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Property tax bills hit mailboxes next week

Dec. 3, 2013

Property tax bills will be mailed next week, City Finance Director John Ruggini said, and bills may be available online, through the Wauwatosa Property Tax Web Portal, by Friday.

The portal is accessible through the "property tax" button on the lower left side of the city web site,

Many homeowners throughout the city will see property tax bills that are lower than last year's tax bills. While the tax rate went up, property values declined, bringing the levy down for many homeowners.

The 2013 net tax rate is $23.74 per $1,000 of assessed valuation, greater than the 2012 tax rate of $22.70 per $1,000 of assessed valuation. A citywide reassessment decreased aggregate home values by 9.3 percent. Including commercial property, the citywide valuation fell 4.2 percent (not the 4.9 percent calculated earlier).

The tax bill includes taxes owed to the city, Milwaukee County, state of Wisconsin, Wauwatosa School District, Milwaukee Area Technical College and the Milwaukee Metropolitan Sewerage District.

A property owner can estimate his or her 2013 property taxes by taking their 2013 assessed value, dividing by 1,000 and multiplying by the rate, $23.74. Net taxes will be less than that figure, when a lottery credit of $102.10 and a first dollar credit of $59.95 are subtracted. Property reassessment figures were mailed to homeowners in August.

Reduction in values

Because of the reassessment, the average home value, $240,100 last year, is now $217,700, and the total property taxes for all taxing bodies for that home will drop by an estimated $284, from $5,451 to $5,167. Individual homeowners are likely to experience varied changes, and some will pay more.

Homeowners whose property valuation dropped less than 4.5 percent will pay more than they did last year, according to the city. Those whose property values dropped more than 4.5 percent will pay less.

Expecting questions

City Treasurer Derik Summerfield said the reassessment's effect on property taxes likely will prompt questions from taxpayers.

The reassessment "makes (it) difficult to explain to the taxpayer what's going on with the rate," he said. "Really, the levy was close to flat. The only reason the tax rate went up was because the assessment went down. So I think we'll be fielding a lot of questions this year."

An insert to be sent with tax bills and information on the website may help answer questions, he said.

Neighborhood variation

"At the end of the day, most people just care about what happens to their own property," Summerfield said. While the average homeowner will see a decrease, Summerfield said, the reassessment varied by neighborhood.

City Assessor Steven Miner did not return calls this week. In an August interiew, he said there was variation among neighborhoods, with those homes near city amenities — the east end of North Avenue, for example, or the Milwaukee Regional Medical Center, or in and around the Village — faring a little better in the real estate market compared to other locations.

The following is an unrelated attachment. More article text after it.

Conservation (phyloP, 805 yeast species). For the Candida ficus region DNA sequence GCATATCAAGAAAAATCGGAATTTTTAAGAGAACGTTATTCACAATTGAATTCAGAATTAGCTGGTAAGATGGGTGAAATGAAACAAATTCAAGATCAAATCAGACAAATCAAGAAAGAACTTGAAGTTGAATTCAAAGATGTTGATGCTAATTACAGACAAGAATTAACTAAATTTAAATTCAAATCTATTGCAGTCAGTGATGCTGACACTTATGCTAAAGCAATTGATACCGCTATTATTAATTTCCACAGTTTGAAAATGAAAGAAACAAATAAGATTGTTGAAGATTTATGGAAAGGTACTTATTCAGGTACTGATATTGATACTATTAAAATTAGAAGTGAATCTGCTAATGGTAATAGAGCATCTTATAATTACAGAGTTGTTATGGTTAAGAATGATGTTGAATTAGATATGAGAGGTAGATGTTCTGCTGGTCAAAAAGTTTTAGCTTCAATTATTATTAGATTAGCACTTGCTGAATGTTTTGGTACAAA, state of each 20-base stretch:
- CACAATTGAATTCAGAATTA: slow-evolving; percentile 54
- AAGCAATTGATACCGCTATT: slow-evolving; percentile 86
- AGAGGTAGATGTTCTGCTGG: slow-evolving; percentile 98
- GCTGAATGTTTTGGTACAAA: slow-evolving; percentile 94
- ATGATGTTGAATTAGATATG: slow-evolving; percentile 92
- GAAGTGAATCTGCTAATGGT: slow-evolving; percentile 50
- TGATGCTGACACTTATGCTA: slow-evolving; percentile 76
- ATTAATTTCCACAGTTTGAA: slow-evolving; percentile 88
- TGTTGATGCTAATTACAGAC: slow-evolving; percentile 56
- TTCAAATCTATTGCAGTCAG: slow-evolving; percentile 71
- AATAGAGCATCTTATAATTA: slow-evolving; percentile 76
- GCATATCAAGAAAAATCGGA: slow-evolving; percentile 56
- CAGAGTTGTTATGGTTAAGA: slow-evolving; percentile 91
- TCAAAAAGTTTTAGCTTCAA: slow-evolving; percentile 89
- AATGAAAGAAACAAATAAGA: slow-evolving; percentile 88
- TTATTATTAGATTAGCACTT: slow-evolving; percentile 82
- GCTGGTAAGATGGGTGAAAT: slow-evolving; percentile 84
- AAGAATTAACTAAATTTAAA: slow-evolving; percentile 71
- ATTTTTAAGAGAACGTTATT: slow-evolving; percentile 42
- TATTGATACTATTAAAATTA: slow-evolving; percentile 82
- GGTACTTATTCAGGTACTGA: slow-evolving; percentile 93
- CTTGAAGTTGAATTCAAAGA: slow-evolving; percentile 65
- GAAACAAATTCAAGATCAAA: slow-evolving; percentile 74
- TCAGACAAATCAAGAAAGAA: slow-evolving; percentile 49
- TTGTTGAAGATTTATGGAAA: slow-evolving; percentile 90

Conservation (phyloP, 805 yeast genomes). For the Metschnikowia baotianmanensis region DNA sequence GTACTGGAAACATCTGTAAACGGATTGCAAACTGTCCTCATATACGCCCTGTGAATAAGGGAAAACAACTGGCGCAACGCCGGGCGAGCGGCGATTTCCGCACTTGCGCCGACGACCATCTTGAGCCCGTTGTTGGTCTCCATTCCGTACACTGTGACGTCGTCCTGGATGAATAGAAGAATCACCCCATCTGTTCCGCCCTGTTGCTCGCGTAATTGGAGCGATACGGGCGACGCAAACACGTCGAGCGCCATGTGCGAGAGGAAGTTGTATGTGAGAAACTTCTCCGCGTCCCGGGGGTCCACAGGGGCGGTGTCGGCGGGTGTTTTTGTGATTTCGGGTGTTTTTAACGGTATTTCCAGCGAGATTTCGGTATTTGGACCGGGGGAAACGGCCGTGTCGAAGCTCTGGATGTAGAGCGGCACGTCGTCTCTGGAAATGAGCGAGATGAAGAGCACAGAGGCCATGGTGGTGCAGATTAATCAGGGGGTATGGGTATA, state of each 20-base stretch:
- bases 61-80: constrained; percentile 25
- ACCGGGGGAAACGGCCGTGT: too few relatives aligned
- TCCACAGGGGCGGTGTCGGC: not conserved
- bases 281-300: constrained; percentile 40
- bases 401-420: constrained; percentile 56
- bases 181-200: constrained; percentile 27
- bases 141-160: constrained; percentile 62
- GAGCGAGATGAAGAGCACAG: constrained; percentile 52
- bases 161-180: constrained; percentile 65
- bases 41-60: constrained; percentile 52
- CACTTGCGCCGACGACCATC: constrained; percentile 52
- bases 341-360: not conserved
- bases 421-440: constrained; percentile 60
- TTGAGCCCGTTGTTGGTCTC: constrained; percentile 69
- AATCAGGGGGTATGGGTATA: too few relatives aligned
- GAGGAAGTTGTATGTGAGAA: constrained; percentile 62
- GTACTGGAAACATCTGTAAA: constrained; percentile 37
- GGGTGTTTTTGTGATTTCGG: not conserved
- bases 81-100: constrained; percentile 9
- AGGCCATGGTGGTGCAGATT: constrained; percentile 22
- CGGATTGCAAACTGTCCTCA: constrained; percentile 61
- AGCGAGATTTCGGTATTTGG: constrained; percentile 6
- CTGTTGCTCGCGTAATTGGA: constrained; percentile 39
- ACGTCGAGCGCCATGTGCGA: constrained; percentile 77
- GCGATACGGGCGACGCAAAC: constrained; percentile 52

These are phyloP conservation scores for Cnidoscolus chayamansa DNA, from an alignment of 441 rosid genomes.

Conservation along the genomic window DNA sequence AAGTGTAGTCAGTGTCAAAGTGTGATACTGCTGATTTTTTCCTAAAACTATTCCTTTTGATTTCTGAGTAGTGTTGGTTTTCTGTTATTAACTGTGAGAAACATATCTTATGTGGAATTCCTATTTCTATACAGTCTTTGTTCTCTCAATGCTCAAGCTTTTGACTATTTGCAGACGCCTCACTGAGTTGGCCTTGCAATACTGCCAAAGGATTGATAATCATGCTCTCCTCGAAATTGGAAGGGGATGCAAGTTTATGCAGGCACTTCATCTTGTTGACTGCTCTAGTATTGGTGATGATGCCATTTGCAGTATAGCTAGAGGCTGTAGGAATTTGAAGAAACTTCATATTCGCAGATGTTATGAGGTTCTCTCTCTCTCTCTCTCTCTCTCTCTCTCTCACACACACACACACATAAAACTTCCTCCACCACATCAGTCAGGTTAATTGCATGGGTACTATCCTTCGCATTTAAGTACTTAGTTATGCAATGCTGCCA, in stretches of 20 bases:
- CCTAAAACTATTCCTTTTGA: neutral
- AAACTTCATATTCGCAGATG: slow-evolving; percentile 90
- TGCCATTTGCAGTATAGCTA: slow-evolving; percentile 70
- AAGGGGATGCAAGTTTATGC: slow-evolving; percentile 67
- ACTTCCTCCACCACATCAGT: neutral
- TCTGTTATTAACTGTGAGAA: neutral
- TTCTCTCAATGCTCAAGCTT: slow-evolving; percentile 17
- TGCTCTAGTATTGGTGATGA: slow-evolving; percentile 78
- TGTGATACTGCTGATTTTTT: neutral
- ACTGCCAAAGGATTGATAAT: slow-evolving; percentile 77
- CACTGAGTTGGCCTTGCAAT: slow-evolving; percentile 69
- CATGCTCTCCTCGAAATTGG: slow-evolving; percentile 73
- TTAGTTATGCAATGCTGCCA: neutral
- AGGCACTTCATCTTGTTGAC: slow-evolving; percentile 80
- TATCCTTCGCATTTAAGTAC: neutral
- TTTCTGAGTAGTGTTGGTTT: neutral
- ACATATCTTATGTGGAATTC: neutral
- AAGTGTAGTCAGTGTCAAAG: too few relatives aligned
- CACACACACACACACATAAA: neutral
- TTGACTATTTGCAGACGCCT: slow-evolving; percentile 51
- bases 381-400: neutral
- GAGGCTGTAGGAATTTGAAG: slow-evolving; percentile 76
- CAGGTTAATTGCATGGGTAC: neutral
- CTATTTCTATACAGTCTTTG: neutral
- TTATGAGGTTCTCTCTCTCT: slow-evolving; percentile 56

"There's just a lot of very nice neighborhoods," he said, "and those have held their value well."

While at the time he hadn't yet done a full analysis of neighborhood variations, the northern corner of the city was an area that stood out as generally coming in with lower assessments.

Tax payment options

With more people paying less than they did last year, many will have escrow checks eligible for refunds, Summerfield said. This will increase counter traffic at the treasurer's office at City Hall, "so I would urge people to try and use another payment option if possible," he said.

Eligible taxpayers can obtain a refund check by mail, which, with additional tax-time staffing, would be turned around in about a week, he said.

The finance office expects to process about 12,000 property tax transactions this month. About 3,000 of them, he estimated, will be electronic payments directly from bank escrow accounts to the city, many of them for the exact amount due.

Residents with a mortgage agreement allowing this — most of them customers of larger national banks — can check their payment status online at the web page noted above.

Property owners without escrow accounts — or those whose bank payment does not cover the amount due — can pay online at the same web site using a credit card or through an electronic check from a bank account. There is a charge for this service: $1.50 for an electronic payment from a bank account for a payment up to $10,000, and $5 for a payment over that amount.

For those paying by credit card, the charge is 2.39 percent of the transaction, with a $1.50 minimum. For a $5,000 payment, that would amount to about $120.

Summerfield said the city received 2,400 electronic payments last year — about 20 percent of the payments made in December — totaling $12 million in money immediately available to invest.

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